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RE: Re: A faster alternative to ListIntegrate?
*To*: mathgroup at smc.vnet.net
*Subject*: [mg35747] RE: [mg35721] Re: A faster alternative to ListIntegrate?
*From*: "DrBob" <majort at cox-internet.com>
*Date*: Sun, 28 Jul 2002 03:32:51 -0400 (EDT)
*Reply-to*: <drbob at bigfoot.com>
*Sender*: owner-wri-mathgroup at wolfram.com
Sorry; one more tweak. For large datasets, the previous method involves
too many integrations to compute a weight vector, so here's a fix for
that, and details of how to compute the vector for any desired order:
f[data_, order_] := Integrate[Interpolation[data, InterpolationOrder ->
\
order][x], {x, 0, 1}]
d[i_, data_, order_] := f[data + e[i, Length[data]], order] - f[data,
order]
order = 7;
begin = d[#, data, order] & /@ Range[0, order + 1]
wts3 = begin~Join~Array[begin[[-1]] &, n - 3 -
2order]~Join~Reverse[begin];
All the weights are the same, except the first and last 'order + 1' of
them, so we only have to compute the first 'order + 2'. This wouldn't
be so simple, of course, if the step-size isn't constant. In that case,
either figure out the formula or do the integrations.
Bobby
-----Original Message-----
From: DrBob [mailto:majort at cox-internet.com]
To: mathgroup at smc.vnet.net
Subject: [mg35747] RE: [mg35721] Re: A faster alternative to ListIntegrate?
Oh yeah, the weight vectors don't actually depend on the data. It's
fine to use a random vector of the right length for computing weights.
Bobby
-----Original Message-----
From: DrBob [mailto:majort at cox-internet.com]
To: mathgroup at smc.vnet.net
Subject: [mg35747] RE: [mg35721] Re: A faster alternative to ListIntegrate?
h is the step-size, and n+1 is the number of points. In computing the
"wts" vector for equal step-sizes, those are all that count. X~Join~y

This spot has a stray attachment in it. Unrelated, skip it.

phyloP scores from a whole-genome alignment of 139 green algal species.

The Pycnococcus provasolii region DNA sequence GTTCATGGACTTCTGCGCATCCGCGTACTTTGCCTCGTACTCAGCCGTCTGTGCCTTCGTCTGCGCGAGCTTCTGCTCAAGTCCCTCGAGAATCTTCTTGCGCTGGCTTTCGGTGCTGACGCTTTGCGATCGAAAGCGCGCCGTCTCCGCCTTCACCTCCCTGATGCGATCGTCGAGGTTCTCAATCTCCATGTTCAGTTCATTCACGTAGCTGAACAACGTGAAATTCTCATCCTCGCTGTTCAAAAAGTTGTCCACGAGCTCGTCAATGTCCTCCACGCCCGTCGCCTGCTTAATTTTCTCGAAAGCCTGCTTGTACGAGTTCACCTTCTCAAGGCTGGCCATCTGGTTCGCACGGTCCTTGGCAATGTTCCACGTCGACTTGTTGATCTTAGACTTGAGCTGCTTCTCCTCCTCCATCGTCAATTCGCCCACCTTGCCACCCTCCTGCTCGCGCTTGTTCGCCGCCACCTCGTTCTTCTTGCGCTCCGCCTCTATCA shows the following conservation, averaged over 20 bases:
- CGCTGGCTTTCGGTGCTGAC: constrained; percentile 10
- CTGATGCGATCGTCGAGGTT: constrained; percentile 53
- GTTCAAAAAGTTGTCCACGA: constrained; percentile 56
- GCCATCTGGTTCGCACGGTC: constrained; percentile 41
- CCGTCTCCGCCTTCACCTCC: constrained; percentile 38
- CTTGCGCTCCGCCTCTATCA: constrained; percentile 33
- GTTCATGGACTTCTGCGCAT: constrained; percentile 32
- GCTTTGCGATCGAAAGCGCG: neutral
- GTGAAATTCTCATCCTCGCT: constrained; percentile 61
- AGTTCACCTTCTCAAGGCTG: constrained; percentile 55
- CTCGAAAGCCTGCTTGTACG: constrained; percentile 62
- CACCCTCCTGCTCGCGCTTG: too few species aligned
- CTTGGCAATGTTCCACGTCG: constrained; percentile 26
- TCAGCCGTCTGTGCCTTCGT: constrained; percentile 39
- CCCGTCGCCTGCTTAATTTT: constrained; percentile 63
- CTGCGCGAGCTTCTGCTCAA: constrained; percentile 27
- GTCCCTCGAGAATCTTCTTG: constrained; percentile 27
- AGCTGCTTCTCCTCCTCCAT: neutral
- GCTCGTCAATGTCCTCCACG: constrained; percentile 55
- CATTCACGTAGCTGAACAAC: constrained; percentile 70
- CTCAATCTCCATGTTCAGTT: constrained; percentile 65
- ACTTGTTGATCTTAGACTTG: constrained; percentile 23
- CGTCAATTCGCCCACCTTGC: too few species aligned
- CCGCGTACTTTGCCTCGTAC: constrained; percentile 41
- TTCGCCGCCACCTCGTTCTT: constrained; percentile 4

is the same as Join[x,y], and h&/Range[n-1] is a vector of n-1 h values.
I was working from Allan's starting point, so the "data" matrix is a set
of {x,y} pairs, but that needn't be where you start. Just Dot "wts"
with the argument of ListIntegrate in your problem. As I mentioned
before, you can precompute wts*xsec and then Dot that with Phi[n], to
eliminate multiplying two 400-long vectors at each computation of G,
along with eliminating ListIntegrate.
I just sent another post that shows how to replace Integrate &
Interpolation with Dot at any order of interpolation. Hence, if you
want seventh- or twentieth-order interpolation, you can get that at
almost no extra cost.
My machine is a Gateway 700XL Pentium 4, 2.2GHz with 1024 MB RDRAM. I
bought too soon at that (February); the new 700XL has a 2.53GHz chip for
the same price. That just makes me mad!
Bobby
-----Original Message-----
From: Matthew Rosen [mailto:mrosen at cfa.harvard.edu]
To: mathgroup at smc.vnet.net
Subject: [mg35747] RE: [mg35721] Re: A faster alternative to ListIntegrate?
Bobby,
Thanks for the reply. I actualy cant follow the notation for the
construction using Dot. I take it "h" is the step size and "n" is the
number of points?
What kind of machine are you running on? You're execution times are
about a
factor of 7 faster than mine!
Best,
Matt
--On Saturday, July 27, 2002 3:10 PM -0500 DrBob
<majort at cox-internet.com>
wrote:
> The trapezoidal rule is equivalent to an appropriate Dot product.